pushups x 15

feet elevated pushups x 10

50 pound dumbells x 8

60 pound dumbells x 8

70 pound dumbells x 9 * money set

70 pound dumbells x 8 (tried to beat 9 but couldn't)

So, you can see I did 4 pretty hard sets but only one was a real money set. Next time i do that exercise I gotta beat 9 reps with 70 lbs.

As soon as you can do 3 more reps than your target rep range increase the load by 2-5%. So, if I did 200 pounds for 6 reps on squat the last workout and 200 pounds for 8 reps this time, the next workout I'd increase the load by 5-10 pounds and once again do as many reps as possible building back up to 8 reps.

Another method I use is the sub-maximal volume method. With this method you do all sets with the same weight starting with a weight that will not be quite an all out effort. Each workout you reduce the reps and increase the weight by about 5%.

So it will look something like this:

workout 1: 4 sets x 6 reps with 100 lbs.

workout 2: 4 sets x 5 reps with 105 lbs.

workout 3: 4 sets x 4 reps with 110 lbs

workout 4: 4 sets x 6 reps with 105 lbs (use at least as much weight as you used during the 2nd workout)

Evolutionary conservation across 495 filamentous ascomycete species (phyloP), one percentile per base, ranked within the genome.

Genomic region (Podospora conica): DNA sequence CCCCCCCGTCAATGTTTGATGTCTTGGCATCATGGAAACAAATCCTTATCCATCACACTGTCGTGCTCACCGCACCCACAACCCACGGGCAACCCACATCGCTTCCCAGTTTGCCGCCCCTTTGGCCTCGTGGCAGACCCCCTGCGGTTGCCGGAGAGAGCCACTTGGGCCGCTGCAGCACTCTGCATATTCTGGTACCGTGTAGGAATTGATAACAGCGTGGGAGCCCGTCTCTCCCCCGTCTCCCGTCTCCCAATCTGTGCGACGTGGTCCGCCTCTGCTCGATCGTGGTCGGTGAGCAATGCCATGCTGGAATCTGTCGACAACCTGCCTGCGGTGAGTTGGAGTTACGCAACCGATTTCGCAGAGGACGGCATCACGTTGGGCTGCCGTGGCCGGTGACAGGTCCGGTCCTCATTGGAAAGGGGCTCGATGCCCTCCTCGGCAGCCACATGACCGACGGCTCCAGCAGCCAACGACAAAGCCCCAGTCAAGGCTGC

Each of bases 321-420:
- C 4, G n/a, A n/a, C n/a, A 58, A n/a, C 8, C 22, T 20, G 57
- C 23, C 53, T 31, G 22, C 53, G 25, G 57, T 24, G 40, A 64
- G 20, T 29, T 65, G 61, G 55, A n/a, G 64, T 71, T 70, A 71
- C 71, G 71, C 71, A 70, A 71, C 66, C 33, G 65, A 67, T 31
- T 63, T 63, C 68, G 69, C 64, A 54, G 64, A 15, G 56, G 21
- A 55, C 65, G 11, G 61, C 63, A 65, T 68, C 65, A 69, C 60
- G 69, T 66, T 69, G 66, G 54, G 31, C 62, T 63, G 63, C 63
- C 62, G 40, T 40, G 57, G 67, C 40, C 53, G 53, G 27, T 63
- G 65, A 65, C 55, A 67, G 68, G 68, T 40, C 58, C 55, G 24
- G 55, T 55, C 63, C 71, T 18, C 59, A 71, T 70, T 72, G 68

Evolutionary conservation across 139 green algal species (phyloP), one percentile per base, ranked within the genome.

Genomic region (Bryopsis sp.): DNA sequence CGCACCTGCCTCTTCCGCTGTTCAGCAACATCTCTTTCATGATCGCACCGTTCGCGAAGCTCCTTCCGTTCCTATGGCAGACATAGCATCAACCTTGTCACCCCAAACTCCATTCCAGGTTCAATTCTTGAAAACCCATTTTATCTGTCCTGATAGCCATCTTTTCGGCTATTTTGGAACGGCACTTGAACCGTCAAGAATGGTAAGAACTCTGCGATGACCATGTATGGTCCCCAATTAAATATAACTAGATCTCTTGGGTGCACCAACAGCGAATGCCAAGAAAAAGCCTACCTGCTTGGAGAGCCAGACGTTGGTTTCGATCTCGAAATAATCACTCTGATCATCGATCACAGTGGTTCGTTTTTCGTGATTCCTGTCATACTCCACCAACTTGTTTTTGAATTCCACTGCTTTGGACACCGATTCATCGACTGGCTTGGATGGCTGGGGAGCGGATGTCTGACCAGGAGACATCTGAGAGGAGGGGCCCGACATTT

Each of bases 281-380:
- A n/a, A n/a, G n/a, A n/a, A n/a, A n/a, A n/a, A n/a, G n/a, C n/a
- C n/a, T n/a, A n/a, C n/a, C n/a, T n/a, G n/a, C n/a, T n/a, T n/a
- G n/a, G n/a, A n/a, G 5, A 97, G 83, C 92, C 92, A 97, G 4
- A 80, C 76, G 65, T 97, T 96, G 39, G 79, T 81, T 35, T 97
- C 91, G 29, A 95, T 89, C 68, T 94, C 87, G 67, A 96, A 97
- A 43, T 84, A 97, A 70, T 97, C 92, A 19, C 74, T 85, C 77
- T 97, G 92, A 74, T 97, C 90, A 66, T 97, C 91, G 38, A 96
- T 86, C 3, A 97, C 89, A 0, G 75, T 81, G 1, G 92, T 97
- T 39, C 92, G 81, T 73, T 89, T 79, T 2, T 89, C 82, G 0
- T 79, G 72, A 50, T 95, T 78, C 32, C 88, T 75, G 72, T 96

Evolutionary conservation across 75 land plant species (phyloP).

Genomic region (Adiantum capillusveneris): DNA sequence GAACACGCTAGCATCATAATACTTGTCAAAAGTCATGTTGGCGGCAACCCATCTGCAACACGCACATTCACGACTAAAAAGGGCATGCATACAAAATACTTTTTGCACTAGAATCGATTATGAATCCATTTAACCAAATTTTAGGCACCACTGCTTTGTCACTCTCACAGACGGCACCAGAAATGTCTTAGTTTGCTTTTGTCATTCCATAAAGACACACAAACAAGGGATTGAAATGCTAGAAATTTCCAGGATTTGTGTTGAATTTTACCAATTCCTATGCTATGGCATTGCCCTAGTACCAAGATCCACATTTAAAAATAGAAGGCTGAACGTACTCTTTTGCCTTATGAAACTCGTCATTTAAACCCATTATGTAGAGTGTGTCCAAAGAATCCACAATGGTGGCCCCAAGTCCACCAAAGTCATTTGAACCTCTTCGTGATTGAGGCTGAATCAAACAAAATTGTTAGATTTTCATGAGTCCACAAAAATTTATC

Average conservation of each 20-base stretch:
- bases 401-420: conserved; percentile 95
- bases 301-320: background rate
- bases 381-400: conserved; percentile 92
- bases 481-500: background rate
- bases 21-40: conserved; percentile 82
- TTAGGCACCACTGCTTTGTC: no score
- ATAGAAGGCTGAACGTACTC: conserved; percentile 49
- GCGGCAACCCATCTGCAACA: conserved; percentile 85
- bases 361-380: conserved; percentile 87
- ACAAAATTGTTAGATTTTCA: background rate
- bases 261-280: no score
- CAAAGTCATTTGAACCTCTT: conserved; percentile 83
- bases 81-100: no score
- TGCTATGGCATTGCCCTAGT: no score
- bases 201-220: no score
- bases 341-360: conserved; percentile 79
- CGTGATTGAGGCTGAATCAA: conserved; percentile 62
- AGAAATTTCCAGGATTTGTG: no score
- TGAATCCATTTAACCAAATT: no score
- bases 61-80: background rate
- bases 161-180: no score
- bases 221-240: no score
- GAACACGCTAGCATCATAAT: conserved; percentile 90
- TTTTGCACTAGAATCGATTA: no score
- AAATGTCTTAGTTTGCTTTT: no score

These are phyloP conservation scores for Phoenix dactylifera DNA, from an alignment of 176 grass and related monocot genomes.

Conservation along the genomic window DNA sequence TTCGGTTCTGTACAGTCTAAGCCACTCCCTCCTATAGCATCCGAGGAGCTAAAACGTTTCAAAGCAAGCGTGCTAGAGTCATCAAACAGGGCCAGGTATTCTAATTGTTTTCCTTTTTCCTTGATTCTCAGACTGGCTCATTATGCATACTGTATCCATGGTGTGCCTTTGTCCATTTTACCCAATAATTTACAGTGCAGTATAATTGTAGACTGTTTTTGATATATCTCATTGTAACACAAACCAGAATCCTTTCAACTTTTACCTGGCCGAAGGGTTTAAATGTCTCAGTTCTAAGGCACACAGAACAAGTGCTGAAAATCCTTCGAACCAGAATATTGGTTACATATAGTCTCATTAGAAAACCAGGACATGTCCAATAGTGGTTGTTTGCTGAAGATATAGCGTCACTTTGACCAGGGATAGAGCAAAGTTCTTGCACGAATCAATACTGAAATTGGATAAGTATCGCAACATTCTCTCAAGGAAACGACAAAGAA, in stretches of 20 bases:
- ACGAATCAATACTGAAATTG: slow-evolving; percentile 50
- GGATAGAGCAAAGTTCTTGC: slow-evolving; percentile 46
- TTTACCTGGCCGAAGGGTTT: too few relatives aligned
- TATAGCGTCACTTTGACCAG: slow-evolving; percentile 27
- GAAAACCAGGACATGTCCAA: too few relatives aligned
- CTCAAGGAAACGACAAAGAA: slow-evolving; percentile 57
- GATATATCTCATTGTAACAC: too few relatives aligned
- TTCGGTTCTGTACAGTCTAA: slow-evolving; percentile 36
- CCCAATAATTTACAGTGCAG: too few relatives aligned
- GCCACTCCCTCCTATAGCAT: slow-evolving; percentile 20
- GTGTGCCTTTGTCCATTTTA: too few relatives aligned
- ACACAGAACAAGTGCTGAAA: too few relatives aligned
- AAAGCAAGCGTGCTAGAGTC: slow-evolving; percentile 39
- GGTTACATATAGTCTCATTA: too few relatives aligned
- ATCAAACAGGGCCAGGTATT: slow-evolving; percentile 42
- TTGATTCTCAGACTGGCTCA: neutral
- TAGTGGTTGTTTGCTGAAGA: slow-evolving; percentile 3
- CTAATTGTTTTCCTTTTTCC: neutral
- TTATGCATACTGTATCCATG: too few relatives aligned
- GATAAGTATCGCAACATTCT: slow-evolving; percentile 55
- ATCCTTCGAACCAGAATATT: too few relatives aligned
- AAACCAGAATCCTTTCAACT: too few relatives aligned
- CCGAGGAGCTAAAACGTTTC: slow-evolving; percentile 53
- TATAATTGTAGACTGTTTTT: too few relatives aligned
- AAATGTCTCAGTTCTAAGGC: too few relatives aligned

For most people I prefer the working up to a daily max method but either progressive resistance method will work fine. The idea is you're consistently adding weight to the bar.

The repetition range you choose for various exercises is basically up to you but here are some guidelines:

Rep Ranges

1-3 reps deadlifts

4-6 reps bench press variations, squats

6-8 reps single leg squats and deadlifts, glute hams, leg curls

8-12 reps curls and triceps

12-15 reps reverse hypers, laterals, crossovers, flyes

Keep a Log Book

Ultra Important! This is the most important part of the program. Each time you do a workout write how many reps you did the last workout and how many reps you did this workout and try to beat it each time.